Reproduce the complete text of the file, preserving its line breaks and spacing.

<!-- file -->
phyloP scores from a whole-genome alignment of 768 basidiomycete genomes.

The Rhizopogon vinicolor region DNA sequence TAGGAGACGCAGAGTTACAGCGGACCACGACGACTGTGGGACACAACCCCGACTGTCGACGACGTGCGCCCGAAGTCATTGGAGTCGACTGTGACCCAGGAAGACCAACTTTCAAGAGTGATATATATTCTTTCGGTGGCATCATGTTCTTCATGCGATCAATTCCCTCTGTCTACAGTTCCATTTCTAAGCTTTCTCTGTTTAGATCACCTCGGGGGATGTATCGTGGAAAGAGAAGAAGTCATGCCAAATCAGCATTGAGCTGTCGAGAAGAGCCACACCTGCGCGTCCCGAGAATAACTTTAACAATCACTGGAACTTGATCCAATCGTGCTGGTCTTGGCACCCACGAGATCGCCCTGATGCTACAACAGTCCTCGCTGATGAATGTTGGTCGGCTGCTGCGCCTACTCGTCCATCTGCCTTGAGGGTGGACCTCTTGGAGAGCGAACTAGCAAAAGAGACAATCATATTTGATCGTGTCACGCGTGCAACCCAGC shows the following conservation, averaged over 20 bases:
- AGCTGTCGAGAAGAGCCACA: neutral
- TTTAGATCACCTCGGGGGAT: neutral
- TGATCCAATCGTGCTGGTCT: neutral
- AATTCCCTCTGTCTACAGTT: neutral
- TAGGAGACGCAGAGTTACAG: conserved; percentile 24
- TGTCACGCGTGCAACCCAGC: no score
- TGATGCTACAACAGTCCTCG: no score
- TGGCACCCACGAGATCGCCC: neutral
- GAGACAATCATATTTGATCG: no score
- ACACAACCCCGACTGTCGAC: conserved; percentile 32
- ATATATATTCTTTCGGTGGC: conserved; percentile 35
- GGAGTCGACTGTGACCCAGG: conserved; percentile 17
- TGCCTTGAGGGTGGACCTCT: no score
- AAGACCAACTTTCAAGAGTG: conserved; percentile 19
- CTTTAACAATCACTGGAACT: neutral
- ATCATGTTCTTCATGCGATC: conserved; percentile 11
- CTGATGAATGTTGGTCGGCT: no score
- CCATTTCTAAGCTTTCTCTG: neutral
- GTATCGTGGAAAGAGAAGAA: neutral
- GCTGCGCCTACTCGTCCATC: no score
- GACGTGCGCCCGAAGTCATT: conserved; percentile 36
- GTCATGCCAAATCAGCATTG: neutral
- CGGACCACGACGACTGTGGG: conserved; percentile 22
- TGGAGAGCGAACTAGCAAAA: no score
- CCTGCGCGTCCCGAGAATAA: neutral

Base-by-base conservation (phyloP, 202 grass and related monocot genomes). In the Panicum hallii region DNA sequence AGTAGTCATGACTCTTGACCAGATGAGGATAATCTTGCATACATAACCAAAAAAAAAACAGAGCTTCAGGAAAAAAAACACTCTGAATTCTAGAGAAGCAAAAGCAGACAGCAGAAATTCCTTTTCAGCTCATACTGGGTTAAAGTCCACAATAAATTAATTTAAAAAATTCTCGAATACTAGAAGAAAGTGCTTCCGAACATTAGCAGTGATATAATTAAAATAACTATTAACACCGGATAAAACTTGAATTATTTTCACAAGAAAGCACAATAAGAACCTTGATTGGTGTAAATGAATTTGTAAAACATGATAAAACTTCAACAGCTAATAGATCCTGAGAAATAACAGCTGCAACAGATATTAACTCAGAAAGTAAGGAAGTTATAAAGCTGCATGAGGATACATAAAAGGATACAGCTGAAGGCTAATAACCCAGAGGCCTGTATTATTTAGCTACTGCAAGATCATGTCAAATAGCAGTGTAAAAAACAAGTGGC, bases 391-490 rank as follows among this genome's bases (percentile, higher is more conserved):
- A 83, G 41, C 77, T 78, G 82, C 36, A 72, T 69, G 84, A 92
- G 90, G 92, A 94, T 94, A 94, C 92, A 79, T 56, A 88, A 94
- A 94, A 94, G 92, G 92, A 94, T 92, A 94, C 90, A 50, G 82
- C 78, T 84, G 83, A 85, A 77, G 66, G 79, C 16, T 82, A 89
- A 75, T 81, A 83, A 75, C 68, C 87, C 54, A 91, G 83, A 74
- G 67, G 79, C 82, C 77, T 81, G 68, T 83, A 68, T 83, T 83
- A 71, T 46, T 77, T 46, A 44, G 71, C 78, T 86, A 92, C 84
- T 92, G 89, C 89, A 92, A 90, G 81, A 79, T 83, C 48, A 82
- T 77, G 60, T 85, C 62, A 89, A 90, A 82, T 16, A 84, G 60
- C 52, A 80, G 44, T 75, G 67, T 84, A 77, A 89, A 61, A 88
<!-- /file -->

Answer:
phyloP scores from a whole-genome alignment of 768 basidiomycete genomes.

The Rhizopogon vinicolor region DNA sequence TAGGAGACGCAGAGTTACAGCGGACCACGACGACTGTGGGACACAACCCCGACTGTCGACGACGTGCGCCCGAAGTCATTGGAGTCGACTGTGACCCAGGAAGACCAACTTTCAAGAGTGATATATATTCTTTCGGTGGCATCATGTTCTTCATGCGATCAATTCCCTCTGTCTACAGTTCCATTTCTAAGCTTTCTCTGTTTAGATCACCTCGGGGGATGTATCGTGGAAAGAGAAGAAGTCATGCCAAATCAGCATTGAGCTGTCGAGAAGAGCCACACCTGCGCGTCCCGAGAATAACTTTAACAATCACTGGAACTTGATCCAATCGTGCTGGTCTTGGCACCCACGAGATCGCCCTGATGCTACAACAGTCCTCGCTGATGAATGTTGGTCGGCTGCTGCGCCTACTCGTCCATCTGCCTTGAGGGTGGACCTCTTGGAGAGCGAACTAGCAAAAGAGACAATCATATTTGATCGTGTCACGCGTGCAACCCAGC shows the following conservation, averaged over 20 bases:
- AGCTGTCGAGAAGAGCCACA: neutral
- TTTAGATCACCTCGGGGGAT: neutral
- TGATCCAATCGTGCTGGTCT: neutral
- AATTCCCTCTGTCTACAGTT: neutral
- TAGGAGACGCAGAGTTACAG: conserved; percentile 24
- TGTCACGCGTGCAACCCAGC: no score
- TGATGCTACAACAGTCCTCG: no score
- TGGCACCCACGAGATCGCCC: neutral
- GAGACAATCATATTTGATCG: no score
- ACACAACCCCGACTGTCGAC: conserved; percentile 32
- ATATATATTCTTTCGGTGGC: conserved; percentile 35
- GGAGTCGACTGTGACCCAGG: conserved; percentile 17
- TGCCTTGAGGGTGGACCTCT: no score
- AAGACCAACTTTCAAGAGTG: conserved; percentile 19
- CTTTAACAATCACTGGAACT: neutral
- ATCATGTTCTTCATGCGATC: conserved; percentile 11
- CTGATGAATGTTGGTCGGCT: no score
- CCATTTCTAAGCTTTCTCTG: neutral
- GTATCGTGGAAAGAGAAGAA: neutral
- GCTGCGCCTACTCGTCCATC: no score
- GACGTGCGCCCGAAGTCATT: conserved; percentile 36
- GTCATGCCAAATCAGCATTG: neutral
- CGGACCACGACGACTGTGGG: conserved; percentile 22
- TGGAGAGCGAACTAGCAAAA: no score
- CCTGCGCGTCCCGAGAATAA: neutral

Base-by-base conservation (phyloP, 202 grass and related monocot genomes). In the Panicum hallii region DNA sequence AGTAGTCATGACTCTTGACCAGATGAGGATAATCTTGCATACATAACCAAAAAAAAAACAGAGCTTCAGGAAAAAAAACACTCTGAATTCTAGAGAAGCAAAAGCAGACAGCAGAAATTCCTTTTCAGCTCATACTGGGTTAAAGTCCACAATAAATTAATTTAAAAAATTCTCGAATACTAGAAGAAAGTGCTTCCGAACATTAGCAGTGATATAATTAAAATAACTATTAACACCGGATAAAACTTGAATTATTTTCACAAGAAAGCACAATAAGAACCTTGATTGGTGTAAATGAATTTGTAAAACATGATAAAACTTCAACAGCTAATAGATCCTGAGAAATAACAGCTGCAACAGATATTAACTCAGAAAGTAAGGAAGTTATAAAGCTGCATGAGGATACATAAAAGGATACAGCTGAAGGCTAATAACCCAGAGGCCTGTATTATTTAGCTACTGCAAGATCATGTCAAATAGCAGTGTAAAAAACAAGTGGC, bases 391-490 rank as follows among this genome's bases (percentile, higher is more conserved):
- A 83, G 41, C 77, T 78, G 82, C 36, A 72, T 69, G 84, A 92
- G 90, G 92, A 94, T 94, A 94, C 92, A 79, T 56, A 88, A 94
- A 94, A 94, G 92, G 92, A 94, T 92, A 94, C 90, A 50, G 82
- C 78, T 84, G 83, A 85, A 77, G 66, G 79, C 16, T 82, A 89
- A 75, T 81, A 83, A 75, C 68, C 87, C 54, A 91, G 83, A 74
- G 67, G 79, C 82, C 77, T 81, G 68, T 83, A 68, T 83, T 83
- A 71, T 46, T 77, T 46, A 44, G 71, C 78, T 86, A 92, C 84
- T 92, G 89, C 89, A 92, A 90, G 81, A 79, T 83, C 48, A 82
- T 77, G 60, T 85, C 62, A 89, A 90, A 82, T 16, A 84, G 60
- C 52, A 80, G 44, T 75, G 67, T 84, A 77, A 89, A 61, A 88